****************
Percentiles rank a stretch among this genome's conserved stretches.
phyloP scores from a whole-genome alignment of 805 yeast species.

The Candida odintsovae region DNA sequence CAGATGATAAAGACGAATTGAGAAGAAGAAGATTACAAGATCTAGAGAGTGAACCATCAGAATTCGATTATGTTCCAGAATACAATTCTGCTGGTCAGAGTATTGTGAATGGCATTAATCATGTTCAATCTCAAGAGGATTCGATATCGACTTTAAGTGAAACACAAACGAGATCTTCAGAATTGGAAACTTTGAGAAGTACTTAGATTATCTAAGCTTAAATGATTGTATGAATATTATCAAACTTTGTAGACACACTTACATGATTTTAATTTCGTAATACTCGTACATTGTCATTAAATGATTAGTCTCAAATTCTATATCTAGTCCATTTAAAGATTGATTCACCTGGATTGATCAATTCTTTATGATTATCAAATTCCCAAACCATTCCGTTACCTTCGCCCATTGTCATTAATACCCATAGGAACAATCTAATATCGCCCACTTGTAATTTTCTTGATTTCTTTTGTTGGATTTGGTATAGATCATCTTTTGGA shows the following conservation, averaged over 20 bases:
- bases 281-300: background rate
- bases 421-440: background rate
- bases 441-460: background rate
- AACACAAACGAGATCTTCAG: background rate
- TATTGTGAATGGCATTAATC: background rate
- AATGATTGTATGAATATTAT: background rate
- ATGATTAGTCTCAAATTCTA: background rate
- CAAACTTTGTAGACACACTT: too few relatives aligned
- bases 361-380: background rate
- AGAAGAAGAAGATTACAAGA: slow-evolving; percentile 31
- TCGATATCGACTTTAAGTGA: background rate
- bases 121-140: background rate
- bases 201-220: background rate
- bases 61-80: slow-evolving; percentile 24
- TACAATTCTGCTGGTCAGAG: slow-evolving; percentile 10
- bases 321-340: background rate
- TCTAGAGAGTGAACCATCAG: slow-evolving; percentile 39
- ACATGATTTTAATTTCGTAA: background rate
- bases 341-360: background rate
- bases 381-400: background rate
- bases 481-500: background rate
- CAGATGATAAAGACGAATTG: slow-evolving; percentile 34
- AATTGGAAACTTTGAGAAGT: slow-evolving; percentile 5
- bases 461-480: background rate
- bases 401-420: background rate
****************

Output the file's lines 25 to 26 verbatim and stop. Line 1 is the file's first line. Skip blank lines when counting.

- CAGATGATAAAGACGAATTG: slow-evolving; percentile 34
- AATTGGAAACTTTGAGAAGT: slow-evolving; percentile 5